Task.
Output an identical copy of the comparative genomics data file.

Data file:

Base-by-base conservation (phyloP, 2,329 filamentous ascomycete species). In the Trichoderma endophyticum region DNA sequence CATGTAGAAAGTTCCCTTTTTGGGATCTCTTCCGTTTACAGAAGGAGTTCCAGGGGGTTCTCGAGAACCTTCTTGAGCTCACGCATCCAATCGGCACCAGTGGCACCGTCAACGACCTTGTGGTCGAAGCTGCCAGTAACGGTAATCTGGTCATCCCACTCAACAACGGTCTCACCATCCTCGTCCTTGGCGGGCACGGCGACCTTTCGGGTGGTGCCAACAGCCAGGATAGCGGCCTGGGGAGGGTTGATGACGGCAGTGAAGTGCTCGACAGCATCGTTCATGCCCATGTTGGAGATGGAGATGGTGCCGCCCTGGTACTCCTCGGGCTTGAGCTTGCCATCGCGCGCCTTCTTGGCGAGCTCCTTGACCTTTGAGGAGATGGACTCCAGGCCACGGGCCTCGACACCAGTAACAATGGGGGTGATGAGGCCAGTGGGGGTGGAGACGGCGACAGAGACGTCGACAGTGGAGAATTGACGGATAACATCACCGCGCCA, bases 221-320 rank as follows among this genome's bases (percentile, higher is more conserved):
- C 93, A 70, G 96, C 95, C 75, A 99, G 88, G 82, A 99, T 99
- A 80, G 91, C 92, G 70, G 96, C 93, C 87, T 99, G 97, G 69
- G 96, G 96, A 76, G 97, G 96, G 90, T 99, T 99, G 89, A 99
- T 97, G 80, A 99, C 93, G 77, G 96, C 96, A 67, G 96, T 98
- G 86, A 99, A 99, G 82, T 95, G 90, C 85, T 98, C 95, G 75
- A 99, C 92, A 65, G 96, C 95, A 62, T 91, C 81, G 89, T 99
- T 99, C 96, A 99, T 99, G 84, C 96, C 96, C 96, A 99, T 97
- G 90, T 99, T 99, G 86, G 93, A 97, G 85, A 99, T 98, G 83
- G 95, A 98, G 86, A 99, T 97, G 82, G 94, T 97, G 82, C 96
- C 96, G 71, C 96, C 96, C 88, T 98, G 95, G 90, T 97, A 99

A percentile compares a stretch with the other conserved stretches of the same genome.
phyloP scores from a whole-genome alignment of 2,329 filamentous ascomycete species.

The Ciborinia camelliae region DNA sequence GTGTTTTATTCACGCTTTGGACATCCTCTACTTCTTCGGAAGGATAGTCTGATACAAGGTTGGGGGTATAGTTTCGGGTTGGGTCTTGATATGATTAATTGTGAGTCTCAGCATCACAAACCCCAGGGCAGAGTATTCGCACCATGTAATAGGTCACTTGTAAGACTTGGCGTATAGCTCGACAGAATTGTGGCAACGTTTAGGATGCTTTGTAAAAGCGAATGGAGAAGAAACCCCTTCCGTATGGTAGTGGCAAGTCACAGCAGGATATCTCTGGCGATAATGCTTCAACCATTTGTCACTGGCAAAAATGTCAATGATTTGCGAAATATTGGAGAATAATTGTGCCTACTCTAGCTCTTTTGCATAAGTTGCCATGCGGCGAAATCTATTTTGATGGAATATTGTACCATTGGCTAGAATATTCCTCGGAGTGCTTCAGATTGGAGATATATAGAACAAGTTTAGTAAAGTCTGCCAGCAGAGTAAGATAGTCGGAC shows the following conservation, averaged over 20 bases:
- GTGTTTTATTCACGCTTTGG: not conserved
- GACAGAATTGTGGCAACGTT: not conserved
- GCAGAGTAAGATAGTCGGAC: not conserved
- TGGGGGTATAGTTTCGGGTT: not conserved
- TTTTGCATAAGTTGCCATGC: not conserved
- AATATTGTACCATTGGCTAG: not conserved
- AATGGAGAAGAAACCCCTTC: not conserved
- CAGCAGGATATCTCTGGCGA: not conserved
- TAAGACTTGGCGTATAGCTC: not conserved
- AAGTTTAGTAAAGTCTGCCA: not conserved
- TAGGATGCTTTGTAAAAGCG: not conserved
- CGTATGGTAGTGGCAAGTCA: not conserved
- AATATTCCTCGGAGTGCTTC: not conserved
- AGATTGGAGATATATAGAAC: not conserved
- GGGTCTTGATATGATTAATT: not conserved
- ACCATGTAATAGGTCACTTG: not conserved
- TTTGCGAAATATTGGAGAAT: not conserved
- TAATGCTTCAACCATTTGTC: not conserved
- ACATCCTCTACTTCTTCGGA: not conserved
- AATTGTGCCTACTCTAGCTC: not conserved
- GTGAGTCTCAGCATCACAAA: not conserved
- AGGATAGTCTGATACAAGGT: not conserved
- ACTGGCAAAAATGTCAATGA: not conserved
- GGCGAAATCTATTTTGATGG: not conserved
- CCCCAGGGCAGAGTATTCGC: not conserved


Base-by-base conservation (phyloP, 2,329 filamentous ascomycete species). In the Trichoderma endophyticum region DNA sequence CATGTAGAAAGTTCCCTTTTTGGGATCTCTTCCGTTTACAGAAGGAGTTCCAGGGGGTTCTCGAGAACCTTCTTGAGCTCACGCATCCAATCGGCACCAGTGGCACCGTCAACGACCTTGTGGTCGAAGCTGCCAGTAACGGTAATCTGGTCATCCCACTCAACAACGGTCTCACCATCCTCGTCCTTGGCGGGCACGGCGACCTTTCGGGTGGTGCCAACAGCCAGGATAGCGGCCTGGGGAGGGTTGATGACGGCAGTGAAGTGCTCGACAGCATCGTTCATGCCCATGTTGGAGATGGAGATGGTGCCGCCCTGGTACTCCTCGGGCTTGAGCTTGCCATCGCGCGCCTTCTTGGCGAGCTCCTTGACCTTTGAGGAGATGGACTCCAGGCCACGGGCCTCGACACCAGTAACAATGGGGGTGATGAGGCCAGTGGGGGTGGAGACGGCGACAGAGACGTCGACAGTGGAGAATTGACGGATAACATCACCGCGCCA, bases 221-320 rank as follows among this genome's bases (percentile, higher is more conserved):
- C 93, A 70, G 96, C 95, C 75, A 99, G 88, G 82, A 99, T 99
- A 80, G 91, C 92, G 70, G 96, C 93, C 87, T 99, G 97, G 69
- G 96, G 96, A 76, G 97, G 96, G 90, T 99, T 99, G 89, A 99
- T 97, G 80, A 99, C 93, G 77, G 96, C 96, A 67, G 96, T 98
- G 86, A 99, A 99, G 82, T 95, G 90, C 85, T 98, C 95, G 75
- A 99, C 92, A 65, G 96, C 95, A 62, T 91, C 81, G 89, T 99
- T 99, C 96, A 99, T 99, G 84, C 96, C 96, C 96, A 99, T 97
- G 90, T 99, T 99, G 86, G 93, A 97, G 85, A 99, T 98, G 83
- G 95, A 98, G 86, A 99, T 97, G 82, G 94, T 97, G 82, C 96
- C 96, G 71, C 96, C 96, C 88, T 98, G 95, G 90, T 97, A 99

A percentile compares a stretch with the other conserved stretches of the same genome.
phyloP scores from a whole-genome alignment of 2,329 filamentous ascomycete species.

The Ciborinia camelliae region DNA sequence GTGTTTTATTCACGCTTTGGACATCCTCTACTTCTTCGGAAGGATAGTCTGATACAAGGTTGGGGGTATAGTTTCGGGTTGGGTCTTGATATGATTAATTGTGAGTCTCAGCATCACAAACCCCAGGGCAGAGTATTCGCACCATGTAATAGGTCACTTGTAAGACTTGGCGTATAGCTCGACAGAATTGTGGCAACGTTTAGGATGCTTTGTAAAAGCGAATGGAGAAGAAACCCCTTCCGTATGGTAGTGGCAAGTCACAGCAGGATATCTCTGGCGATAATGCTTCAACCATTTGTCACTGGCAAAAATGTCAATGATTTGCGAAATATTGGAGAATAATTGTGCCTACTCTAGCTCTTTTGCATAAGTTGCCATGCGGCGAAATCTATTTTGATGGAATATTGTACCATTGGCTAGAATATTCCTCGGAGTGCTTCAGATTGGAGATATATAGAACAAGTTTAGTAAAGTCTGCCAGCAGAGTAAGATAGTCGGAC shows the following conservation, averaged over 20 bases:
- GTGTTTTATTCACGCTTTGG: not conserved
- GACAGAATTGTGGCAACGTT: not conserved
- GCAGAGTAAGATAGTCGGAC: not conserved
- TGGGGGTATAGTTTCGGGTT: not conserved
- TTTTGCATAAGTTGCCATGC: not conserved
- AATATTGTACCATTGGCTAG: not conserved
- AATGGAGAAGAAACCCCTTC: not conserved
- CAGCAGGATATCTCTGGCGA: not conserved
- TAAGACTTGGCGTATAGCTC: not conserved
- AAGTTTAGTAAAGTCTGCCA: not conserved
- TAGGATGCTTTGTAAAAGCG: not conserved
- CGTATGGTAGTGGCAAGTCA: not conserved
- AATATTCCTCGGAGTGCTTC: not conserved
- AGATTGGAGATATATAGAAC: not conserved
- GGGTCTTGATATGATTAATT: not conserved
- ACCATGTAATAGGTCACTTG: not conserved
- TTTGCGAAATATTGGAGAAT: not conserved
- TAATGCTTCAACCATTTGTC: not conserved
- ACATCCTCTACTTCTTCGGA: not conserved
- AATTGTGCCTACTCTAGCTC: not conserved
- GTGAGTCTCAGCATCACAAA: not conserved
- AGGATAGTCTGATACAAGGT: not conserved
- ACTGGCAAAAATGTCAATGA: not conserved
- GGCGAAATCTATTTTGATGG: not conserved
- CCCCAGGGCAGAGTATTCGC: not conserved